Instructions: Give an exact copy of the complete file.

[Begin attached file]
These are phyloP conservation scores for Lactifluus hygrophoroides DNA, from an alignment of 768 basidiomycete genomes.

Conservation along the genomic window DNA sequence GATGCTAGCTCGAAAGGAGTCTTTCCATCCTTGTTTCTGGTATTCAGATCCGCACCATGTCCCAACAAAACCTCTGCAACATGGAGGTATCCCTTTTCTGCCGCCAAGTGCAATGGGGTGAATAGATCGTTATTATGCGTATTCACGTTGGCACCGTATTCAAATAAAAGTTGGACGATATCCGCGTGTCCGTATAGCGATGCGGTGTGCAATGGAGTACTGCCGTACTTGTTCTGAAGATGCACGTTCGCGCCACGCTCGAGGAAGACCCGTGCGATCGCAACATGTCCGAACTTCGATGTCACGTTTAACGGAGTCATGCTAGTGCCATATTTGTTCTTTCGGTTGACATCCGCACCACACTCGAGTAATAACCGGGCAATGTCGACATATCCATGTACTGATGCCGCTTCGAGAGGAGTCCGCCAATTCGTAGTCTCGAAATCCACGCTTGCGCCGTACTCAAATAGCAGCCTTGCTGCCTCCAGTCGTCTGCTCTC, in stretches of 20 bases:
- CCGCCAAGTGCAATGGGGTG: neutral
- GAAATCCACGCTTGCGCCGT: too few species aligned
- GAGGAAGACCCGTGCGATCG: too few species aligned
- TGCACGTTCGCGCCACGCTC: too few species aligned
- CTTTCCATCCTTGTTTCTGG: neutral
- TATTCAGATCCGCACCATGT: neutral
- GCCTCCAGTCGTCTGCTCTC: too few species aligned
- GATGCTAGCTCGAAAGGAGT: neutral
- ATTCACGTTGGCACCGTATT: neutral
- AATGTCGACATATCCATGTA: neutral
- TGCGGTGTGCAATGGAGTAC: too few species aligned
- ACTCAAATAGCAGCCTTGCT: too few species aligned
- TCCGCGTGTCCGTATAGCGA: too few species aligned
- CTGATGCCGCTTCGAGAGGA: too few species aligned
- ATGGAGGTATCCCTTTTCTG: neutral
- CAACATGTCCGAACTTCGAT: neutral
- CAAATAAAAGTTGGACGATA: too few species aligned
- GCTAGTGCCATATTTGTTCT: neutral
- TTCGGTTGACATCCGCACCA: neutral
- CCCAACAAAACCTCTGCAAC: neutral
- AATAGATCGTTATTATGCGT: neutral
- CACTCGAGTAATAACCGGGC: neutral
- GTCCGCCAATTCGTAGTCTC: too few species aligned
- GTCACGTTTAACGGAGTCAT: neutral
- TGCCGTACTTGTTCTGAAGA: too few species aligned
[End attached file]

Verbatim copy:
These are phyloP conservation scores for Lactifluus hygrophoroides DNA, from an alignment of 768 basidiomycete genomes.

Conservation along the genomic window DNA sequence GATGCTAGCTCGAAAGGAGTCTTTCCATCCTTGTTTCTGGTATTCAGATCCGCACCATGTCCCAACAAAACCTCTGCAACATGGAGGTATCCCTTTTCTGCCGCCAAGTGCAATGGGGTGAATAGATCGTTATTATGCGTATTCACGTTGGCACCGTATTCAAATAAAAGTTGGACGATATCCGCGTGTCCGTATAGCGATGCGGTGTGCAATGGAGTACTGCCGTACTTGTTCTGAAGATGCACGTTCGCGCCACGCTCGAGGAAGACCCGTGCGATCGCAACATGTCCGAACTTCGATGTCACGTTTAACGGAGTCATGCTAGTGCCATATTTGTTCTTTCGGTTGACATCCGCACCACACTCGAGTAATAACCGGGCAATGTCGACATATCCATGTACTGATGCCGCTTCGAGAGGAGTCCGCCAATTCGTAGTCTCGAAATCCACGCTTGCGCCGTACTCAAATAGCAGCCTTGCTGCCTCCAGTCGTCTGCTCTC, in stretches of 20 bases:
- CCGCCAAGTGCAATGGGGTG: neutral
- GAAATCCACGCTTGCGCCGT: too few species aligned
- GAGGAAGACCCGTGCGATCG: too few species aligned
- TGCACGTTCGCGCCACGCTC: too few species aligned
- CTTTCCATCCTTGTTTCTGG: neutral
- TATTCAGATCCGCACCATGT: neutral
- GCCTCCAGTCGTCTGCTCTC: too few species aligned
- GATGCTAGCTCGAAAGGAGT: neutral
- ATTCACGTTGGCACCGTATT: neutral
- AATGTCGACATATCCATGTA: neutral
- TGCGGTGTGCAATGGAGTAC: too few species aligned
- ACTCAAATAGCAGCCTTGCT: too few species aligned
- TCCGCGTGTCCGTATAGCGA: too few species aligned
- CTGATGCCGCTTCGAGAGGA: too few species aligned
- ATGGAGGTATCCCTTTTCTG: neutral
- CAACATGTCCGAACTTCGAT: neutral
- CAAATAAAAGTTGGACGATA: too few species aligned
- GCTAGTGCCATATTTGTTCT: neutral
- TTCGGTTGACATCCGCACCA: neutral
- CCCAACAAAACCTCTGCAAC: neutral
- AATAGATCGTTATTATGCGT: neutral
- CACTCGAGTAATAACCGGGC: neutral
- GTCCGCCAATTCGTAGTCTC: too few species aligned
- GTCACGTTTAACGGAGTCAT: neutral
- TGCCGTACTTGTTCTGAAGA: too few species aligned